We continue to use so-called “precision” bombing in Iraq, even though our bombs can’t tell whether it’s terrorists or innocent families inside the buildings they hit.
What is helping to unite so many Iraqi people in hatred of America is their emerging sense that America is unwilling – not just unable – to rebuild their shattered country and provide for their basic needs. Far from sharing President Bush’s unrealistically rosy view, they see up-close that their hopes for peace and stability are receding every day. Inevitably, more and more Iraqis feel that attacks on American forces are acceptable, even if they would not resort to violence themselves.
For every mistake we make, for every innocent Iraqi child we accidentally kill in another bombing raid, the ranks of the insurgents climb, and so does their fanatical determination to stop at nothing to drive us out. An Army Reservist described the deteriorating situation this way: “For every guerilla we kill with a ‘smart bomb,’ we kill many more innocent civilians and create rage and anger in the Iraqi community. This rage and anger translates into more recruits for the terrorists and less support for us.”
The Iraqi people’s anger is also fueled by the persistent blackouts, the power shortages, the lack of electricity, the destroyed infrastructure, the relentless violence, the massive lack of jobs and basic necessities and services.
By any reasonable standard, our policy in Iraq is failing. We are steadily losing ground in the war. The American people are seeing through the White House smokescreen more clearly every day – seeing the catastrophic failures resulting from the Bush Administration’s gross incompetence in managing so many aspects of our occupation of Iraq. We can’t go on like this.
Before the war, President Bush and his advisers manipulated, mishandled, and misled the American people about the intelligence, because they were so focused – so blindly focused – on removing Saddam Hussein from power.
They bungled the pre-war diplomacy on Iraq, insulted our friends, and left us more isolated in the world than ever before in our history, unable to obtain real allied support.
They failed to plan for the possibility that the liberation of Iraq would not be the cakewalk they predicted. They arrogantly rejected the counsel, the cautions, and the expertise of the professionals in the State Department most familiar with planning for post-war and post-conflict conditions.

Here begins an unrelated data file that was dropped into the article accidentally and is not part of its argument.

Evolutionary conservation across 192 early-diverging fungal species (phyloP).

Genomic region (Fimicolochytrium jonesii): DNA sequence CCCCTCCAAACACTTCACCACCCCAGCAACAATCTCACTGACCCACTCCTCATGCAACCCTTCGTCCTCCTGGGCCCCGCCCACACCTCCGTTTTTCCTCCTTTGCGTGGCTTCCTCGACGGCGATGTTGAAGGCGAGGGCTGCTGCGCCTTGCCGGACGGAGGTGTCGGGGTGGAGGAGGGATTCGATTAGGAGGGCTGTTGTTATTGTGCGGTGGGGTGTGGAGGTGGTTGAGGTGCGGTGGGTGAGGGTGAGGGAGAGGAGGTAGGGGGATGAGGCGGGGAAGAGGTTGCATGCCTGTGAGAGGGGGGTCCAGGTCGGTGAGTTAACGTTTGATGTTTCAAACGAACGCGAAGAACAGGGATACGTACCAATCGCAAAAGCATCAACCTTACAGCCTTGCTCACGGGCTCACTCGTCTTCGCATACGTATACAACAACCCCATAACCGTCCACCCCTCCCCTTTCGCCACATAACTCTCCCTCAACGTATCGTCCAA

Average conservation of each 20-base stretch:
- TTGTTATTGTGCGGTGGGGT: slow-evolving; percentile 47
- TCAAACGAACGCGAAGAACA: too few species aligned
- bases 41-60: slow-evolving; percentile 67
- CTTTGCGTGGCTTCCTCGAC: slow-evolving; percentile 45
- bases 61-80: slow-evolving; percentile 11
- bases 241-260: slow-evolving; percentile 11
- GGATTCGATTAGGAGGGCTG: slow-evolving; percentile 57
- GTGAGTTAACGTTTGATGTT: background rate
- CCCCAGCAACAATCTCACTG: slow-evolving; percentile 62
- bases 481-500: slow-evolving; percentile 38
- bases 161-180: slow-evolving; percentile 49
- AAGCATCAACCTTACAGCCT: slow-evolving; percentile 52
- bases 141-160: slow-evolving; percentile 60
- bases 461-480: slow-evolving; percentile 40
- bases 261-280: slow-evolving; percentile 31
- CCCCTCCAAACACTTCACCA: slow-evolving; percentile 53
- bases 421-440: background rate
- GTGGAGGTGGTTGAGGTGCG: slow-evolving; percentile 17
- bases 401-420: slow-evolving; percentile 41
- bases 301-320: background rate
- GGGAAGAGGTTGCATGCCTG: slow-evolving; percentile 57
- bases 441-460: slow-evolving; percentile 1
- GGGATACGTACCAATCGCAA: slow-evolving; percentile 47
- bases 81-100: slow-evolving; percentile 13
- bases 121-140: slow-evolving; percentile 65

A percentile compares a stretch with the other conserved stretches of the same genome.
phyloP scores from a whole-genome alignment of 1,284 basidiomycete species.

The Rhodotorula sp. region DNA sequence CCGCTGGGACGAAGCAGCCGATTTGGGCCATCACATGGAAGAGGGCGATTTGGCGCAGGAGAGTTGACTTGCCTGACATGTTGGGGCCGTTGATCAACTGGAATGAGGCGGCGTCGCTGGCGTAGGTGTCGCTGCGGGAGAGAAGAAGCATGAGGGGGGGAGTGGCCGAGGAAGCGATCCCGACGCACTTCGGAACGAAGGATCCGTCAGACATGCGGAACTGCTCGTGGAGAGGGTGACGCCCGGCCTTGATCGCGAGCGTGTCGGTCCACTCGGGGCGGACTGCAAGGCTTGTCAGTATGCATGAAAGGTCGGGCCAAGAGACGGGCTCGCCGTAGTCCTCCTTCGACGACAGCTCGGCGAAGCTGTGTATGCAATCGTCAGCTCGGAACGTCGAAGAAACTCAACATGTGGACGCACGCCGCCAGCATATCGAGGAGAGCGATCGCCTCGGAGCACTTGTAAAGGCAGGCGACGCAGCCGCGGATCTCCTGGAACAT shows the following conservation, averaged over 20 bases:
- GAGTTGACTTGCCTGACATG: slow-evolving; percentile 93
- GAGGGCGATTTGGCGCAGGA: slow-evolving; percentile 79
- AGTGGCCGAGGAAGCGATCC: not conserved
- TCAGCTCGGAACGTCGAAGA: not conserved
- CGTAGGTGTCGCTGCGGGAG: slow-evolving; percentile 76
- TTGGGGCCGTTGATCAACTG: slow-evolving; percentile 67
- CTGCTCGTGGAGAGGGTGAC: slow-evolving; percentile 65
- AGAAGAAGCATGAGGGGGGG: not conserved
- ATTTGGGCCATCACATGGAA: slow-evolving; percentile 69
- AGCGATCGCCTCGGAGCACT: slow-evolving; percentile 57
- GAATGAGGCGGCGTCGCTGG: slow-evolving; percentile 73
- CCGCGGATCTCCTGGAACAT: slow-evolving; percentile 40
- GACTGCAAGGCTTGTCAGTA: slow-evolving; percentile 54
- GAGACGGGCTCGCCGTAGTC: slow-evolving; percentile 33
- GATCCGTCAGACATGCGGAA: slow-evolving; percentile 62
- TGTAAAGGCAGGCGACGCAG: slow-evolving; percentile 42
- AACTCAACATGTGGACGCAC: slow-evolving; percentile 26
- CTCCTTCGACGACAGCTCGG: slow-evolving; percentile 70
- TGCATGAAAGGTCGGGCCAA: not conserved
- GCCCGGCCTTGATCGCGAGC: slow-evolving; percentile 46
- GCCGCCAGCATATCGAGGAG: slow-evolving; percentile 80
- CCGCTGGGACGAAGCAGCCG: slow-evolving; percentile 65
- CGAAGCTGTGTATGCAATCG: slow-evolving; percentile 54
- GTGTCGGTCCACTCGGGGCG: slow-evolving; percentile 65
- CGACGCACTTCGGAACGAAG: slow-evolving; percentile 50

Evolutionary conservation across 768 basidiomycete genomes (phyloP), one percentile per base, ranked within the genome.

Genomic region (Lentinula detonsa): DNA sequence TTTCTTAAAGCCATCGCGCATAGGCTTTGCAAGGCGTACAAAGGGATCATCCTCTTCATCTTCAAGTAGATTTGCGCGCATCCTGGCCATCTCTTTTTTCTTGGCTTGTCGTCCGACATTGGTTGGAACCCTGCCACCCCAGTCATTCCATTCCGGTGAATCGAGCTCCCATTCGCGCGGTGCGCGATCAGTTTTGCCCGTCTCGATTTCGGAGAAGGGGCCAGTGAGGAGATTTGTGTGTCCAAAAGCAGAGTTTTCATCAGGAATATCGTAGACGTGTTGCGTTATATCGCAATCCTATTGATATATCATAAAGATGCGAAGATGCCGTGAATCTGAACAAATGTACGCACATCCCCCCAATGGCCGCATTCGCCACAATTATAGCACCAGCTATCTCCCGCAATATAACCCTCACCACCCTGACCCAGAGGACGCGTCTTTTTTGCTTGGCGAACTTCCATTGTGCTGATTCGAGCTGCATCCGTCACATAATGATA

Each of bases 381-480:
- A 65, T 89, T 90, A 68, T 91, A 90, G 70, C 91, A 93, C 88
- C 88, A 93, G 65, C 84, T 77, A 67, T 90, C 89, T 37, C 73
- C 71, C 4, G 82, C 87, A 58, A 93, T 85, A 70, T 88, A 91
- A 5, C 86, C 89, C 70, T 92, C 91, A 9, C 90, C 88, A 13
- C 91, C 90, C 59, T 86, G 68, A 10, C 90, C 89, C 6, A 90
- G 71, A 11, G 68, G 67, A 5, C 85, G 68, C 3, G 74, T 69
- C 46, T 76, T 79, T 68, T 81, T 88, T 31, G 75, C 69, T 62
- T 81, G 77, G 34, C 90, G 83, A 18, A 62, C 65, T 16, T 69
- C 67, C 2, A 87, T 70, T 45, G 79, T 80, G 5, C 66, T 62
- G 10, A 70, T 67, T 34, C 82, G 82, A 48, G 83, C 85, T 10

Our soldiers were not adequately trained for the missions thrust upon them. Month after month, our courageous troops could not get even enough armored vests of their own or enough armor for their humvees to protect themselves on patrol. What kind of leadership is it, when month after month, our troops on patrol are so urgently in need of protective armor that they call home in desperation and ask their loved ones to buy armor at the local store and fed-ex it to them in Iraq?
The Administration shrugged when the massive looting began after the fall of Saddam. Secretary Rumsfeld said, “Stuff happens.” They foolishly disbanded the Iraqi army, but let them keep their weapon and left ammunitions depots unguarded, creating a bonanza for the insurgents. The Bush Administration has yet to effectively train a new Iraqi army, or even provide the existing units with adequate equipment.
President Bush’s repeated insistence that the United States will stay in Iraq “as long as necessary and not one day longer” now has a hollow and tragic ring to our men and women in uniform and their increasingly worried families. They deserve to hear more from our President than happy talk like that.
President Bush speaks about his commitment to genuine sovereignty for Iraq, so that the Iraqi people can govern themselves. But many signs on the ground strongly suggest that we are preparing a long-term military presence. We are also building and staffing the largest American embassy in the world, a huge additional permanent American presence.
Yet another serious failure is the way the Bush Administration has so badly botched every aspect of the reconstruction of Iraq. These failures have also inflamed tensions and created serious dangers as well. Seeds of the insurgency were sown in the earliest days of reconstruction, when we failed to guarantee the openness and the fairness of the reconstruction process. Our failure to have Iraqis perform as much of the reconstruction work as possible may have created huge profits for American contractors, but it also created huge numbers of disgruntled Iraqis, who are easy prey for insurgents to recruit and even pay to kill our soldiers.
The contracts themselves have led to incredible absurdities. Cement is being imported at a far higher cost that what Iraqis could manufacture for themselves. What kind of reconstruction policy is that?
As more evidence of gross mismanagement, the Bush Administration can’t account for 8 billion dollars in Iraqi oil funds, apparently because so many of those dollars went to phantom Iraqi soldiers and phantom policemen. Thousands of them magically appeared on payrolls of the new Iraqi government, but they never existed. Eight billion dollars is just lost? Who is being held accountable?